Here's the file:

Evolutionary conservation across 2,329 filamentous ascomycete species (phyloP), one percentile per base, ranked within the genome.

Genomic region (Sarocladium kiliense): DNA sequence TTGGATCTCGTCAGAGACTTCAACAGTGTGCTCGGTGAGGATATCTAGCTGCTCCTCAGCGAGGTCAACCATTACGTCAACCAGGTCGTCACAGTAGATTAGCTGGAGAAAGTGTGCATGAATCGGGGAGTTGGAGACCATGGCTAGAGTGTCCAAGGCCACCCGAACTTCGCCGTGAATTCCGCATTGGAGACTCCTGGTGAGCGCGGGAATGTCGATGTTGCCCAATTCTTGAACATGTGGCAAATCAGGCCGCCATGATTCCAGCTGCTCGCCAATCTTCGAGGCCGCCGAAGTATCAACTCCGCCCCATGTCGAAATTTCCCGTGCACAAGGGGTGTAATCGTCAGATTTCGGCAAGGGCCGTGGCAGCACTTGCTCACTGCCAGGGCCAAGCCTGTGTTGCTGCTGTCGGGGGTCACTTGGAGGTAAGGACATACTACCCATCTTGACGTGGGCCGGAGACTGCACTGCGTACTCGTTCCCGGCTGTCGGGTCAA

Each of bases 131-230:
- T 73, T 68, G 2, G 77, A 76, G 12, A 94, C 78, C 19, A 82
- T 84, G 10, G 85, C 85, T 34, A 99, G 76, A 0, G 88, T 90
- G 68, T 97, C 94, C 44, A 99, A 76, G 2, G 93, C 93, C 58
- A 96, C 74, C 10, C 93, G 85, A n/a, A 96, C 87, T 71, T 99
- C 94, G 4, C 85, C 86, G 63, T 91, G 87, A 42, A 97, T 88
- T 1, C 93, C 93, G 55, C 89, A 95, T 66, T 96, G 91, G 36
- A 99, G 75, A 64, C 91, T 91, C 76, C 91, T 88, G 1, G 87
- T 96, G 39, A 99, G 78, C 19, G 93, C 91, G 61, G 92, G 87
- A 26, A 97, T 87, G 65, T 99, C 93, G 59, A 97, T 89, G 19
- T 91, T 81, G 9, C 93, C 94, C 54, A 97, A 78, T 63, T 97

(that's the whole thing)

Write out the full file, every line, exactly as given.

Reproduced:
Evolutionary conservation across 2,329 filamentous ascomycete species (phyloP), one percentile per base, ranked within the genome.

Genomic region (Sarocladium kiliense): DNA sequence TTGGATCTCGTCAGAGACTTCAACAGTGTGCTCGGTGAGGATATCTAGCTGCTCCTCAGCGAGGTCAACCATTACGTCAACCAGGTCGTCACAGTAGATTAGCTGGAGAAAGTGTGCATGAATCGGGGAGTTGGAGACCATGGCTAGAGTGTCCAAGGCCACCCGAACTTCGCCGTGAATTCCGCATTGGAGACTCCTGGTGAGCGCGGGAATGTCGATGTTGCCCAATTCTTGAACATGTGGCAAATCAGGCCGCCATGATTCCAGCTGCTCGCCAATCTTCGAGGCCGCCGAAGTATCAACTCCGCCCCATGTCGAAATTTCCCGTGCACAAGGGGTGTAATCGTCAGATTTCGGCAAGGGCCGTGGCAGCACTTGCTCACTGCCAGGGCCAAGCCTGTGTTGCTGCTGTCGGGGGTCACTTGGAGGTAAGGACATACTACCCATCTTGACGTGGGCCGGAGACTGCACTGCGTACTCGTTCCCGGCTGTCGGGTCAA

Each of bases 131-230:
- T 73, T 68, G 2, G 77, A 76, G 12, A 94, C 78, C 19, A 82
- T 84, G 10, G 85, C 85, T 34, A 99, G 76, A 0, G 88, T 90
- G 68, T 97, C 94, C 44, A 99, A 76, G 2, G 93, C 93, C 58
- A 96, C 74, C 10, C 93, G 85, A n/a, A 96, C 87, T 71, T 99
- C 94, G 4, C 85, C 86, G 63, T 91, G 87, A 42, A 97, T 88
- T 1, C 93, C 93, G 55, C 89, A 95, T 66, T 96, G 91, G 36
- A 99, G 75, A 64, C 91, T 91, C 76, C 91, T 88, G 1, G 87
- T 96, G 39, A 99, G 78, C 19, G 93, C 91, G 61, G 92, G 87
- A 26, A 97, T 87, G 65, T 99, C 93, G 59, A 97, T 89, G 19
- T 91, T 81, G 9, C 93, C 94, C 54, A 97, A 78, T 63, T 97